By this time it had become clear that the German defenders were not about to be expelled without a major assault. Given the need to open the Scheldt river estuary to Antwerp and the likelihood that Dunkirk would therefore become an objective of only limited use as a supply port as a result of its demolition, the major Canadian units were redeployed. Nearby Oostende had fallen easily to the Canadians when the Germans withdrew, and its port was partially opened on 28 September, easing the Allies' supply problems. Dunkirk was therefore no longer worth the cost of its capture.
The task of the Allied forces around Dunkirk was now revised to the containment of the German garrison and the minimisation of their inclination to continue the fight by reconnaissance, artillery and air bombardment and propaganda. Coastal supply routes used by German Schnellboote and air supply drops were also to be severed. Of all of the German fortress garrisons on the English Channel coast, Dunkirk appears to have been the most resilient: the defenders at the other English Channel ports, especially Calais and Boulogne, and the artillery sites at Cap Gris Nez were easily persuaded to surrender, while those in Dunkirk were more determined and capable of mounting an active defence.. The garrison thwarted early probes by the Canadians with sufficient aggression to dissuade them from a full assault. By this stage, other priorities compelled the Canadians to persist in patrolling and local counterattacks. On 16 September, the Canadian 2nd Division was relieved by the 4th SSB, and during the night of 26/27 September, the 4th SSB was itself replaced by the 154th Brigade. The Germans attempted to take advantage of the change with sorties against the 7/Black Watch in Ghyvelde and against 7/Argyll and Sutherland Highlanders at nearby Bray Dunes Plage. Both attacks were repulsed but only after the headquarters of the Argyll and Sutherland Highlands had been partially occupied and houses in Ghyvelde had been destroyed. A truce was negotiated from 3 to 6 October, at the initiative of the French Red Cross, to allow the evacuation of 17,500 French civilians and also Allied and German wounded. The truce was then extended to allow the Germans to restore defences that had been removed to allow the evacuation.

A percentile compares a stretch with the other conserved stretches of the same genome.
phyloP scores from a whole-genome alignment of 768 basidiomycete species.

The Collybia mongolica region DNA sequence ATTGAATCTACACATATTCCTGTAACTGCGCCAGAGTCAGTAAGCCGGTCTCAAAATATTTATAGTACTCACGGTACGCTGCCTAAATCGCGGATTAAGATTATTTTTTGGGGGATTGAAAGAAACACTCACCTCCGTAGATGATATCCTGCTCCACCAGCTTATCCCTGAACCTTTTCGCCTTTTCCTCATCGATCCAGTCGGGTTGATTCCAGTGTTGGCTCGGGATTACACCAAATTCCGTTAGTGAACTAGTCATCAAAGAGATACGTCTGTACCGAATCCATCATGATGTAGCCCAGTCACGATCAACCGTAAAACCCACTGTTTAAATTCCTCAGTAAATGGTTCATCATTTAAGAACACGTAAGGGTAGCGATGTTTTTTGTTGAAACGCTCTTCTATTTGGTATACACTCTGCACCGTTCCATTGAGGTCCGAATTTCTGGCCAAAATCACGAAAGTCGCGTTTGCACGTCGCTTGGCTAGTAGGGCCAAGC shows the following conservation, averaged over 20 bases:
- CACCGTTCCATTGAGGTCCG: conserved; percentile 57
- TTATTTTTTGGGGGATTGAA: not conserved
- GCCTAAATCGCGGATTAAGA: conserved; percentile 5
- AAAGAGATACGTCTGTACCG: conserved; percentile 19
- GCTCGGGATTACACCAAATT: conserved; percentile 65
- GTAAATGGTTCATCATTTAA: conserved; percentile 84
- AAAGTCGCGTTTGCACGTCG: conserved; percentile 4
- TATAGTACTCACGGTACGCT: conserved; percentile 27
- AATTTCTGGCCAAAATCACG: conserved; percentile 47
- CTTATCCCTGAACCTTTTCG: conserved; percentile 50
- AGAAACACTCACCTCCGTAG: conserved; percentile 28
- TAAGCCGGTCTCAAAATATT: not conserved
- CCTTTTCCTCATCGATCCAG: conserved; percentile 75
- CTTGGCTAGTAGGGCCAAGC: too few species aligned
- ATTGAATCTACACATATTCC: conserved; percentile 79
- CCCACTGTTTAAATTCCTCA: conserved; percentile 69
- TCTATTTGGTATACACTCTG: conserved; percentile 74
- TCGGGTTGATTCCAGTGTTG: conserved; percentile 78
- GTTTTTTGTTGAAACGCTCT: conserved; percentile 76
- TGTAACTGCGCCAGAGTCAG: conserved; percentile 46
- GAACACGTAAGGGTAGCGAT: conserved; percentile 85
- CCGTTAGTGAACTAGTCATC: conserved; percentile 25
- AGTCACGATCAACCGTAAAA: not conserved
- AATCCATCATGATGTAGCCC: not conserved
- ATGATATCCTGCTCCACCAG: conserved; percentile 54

On 9 October, the 1st Czechoslovak Armoured Brigade took over the conduct of the siege. The Czechoslovaks executed frequent raids into the eastern suburbs for nuisance effect and the seizure of prisoners: an attack on 28 October took 300 German prisoners. There was a flurry of attacks and retaliatory counterattacks, mostly on the eastern perimeter, during November 1944. Conditions on both sides were difficult during the winter of 1944/45. The low-lying ground outside the city had been flooded by the Germans to form part of the defences and adjacent land had become water-logged, hampering movement and making life unpleasant. Canadian gunners reported that gun pits needed to be bailed out, the sides of dug-outs collapsed and transport became mired in the mud. Czechoslovak morale was maintained by leave in nearby towns and in Lille. The defenders were stuck with poor food, deficient medical care and harsh discipline.
On 5 April, 'Blücher' (vii) was the last German offensive operation in France during World War II as German forces pushed the front back about 9.33 miles (15 km) before digging in and holding as the fighting continued until 4 May.
On 28 April and 2 May 1945 the Germans were able to deliver a limited quantity of supplies to the garrison with some of their 28 Seehund two-man midget submarines. Normally armed with two torpedoes mounted on the outside of the hull, the submersibles were modified for the supply missions with special food containers in place of the torpedoes. On the return voyages the containers carried mail from the Dunkirk garrison.
The garrison surrendered unconditionally to Liska on 9 May 1945, two days after the surrender of Germany had been signed and one day after the surrender became effective.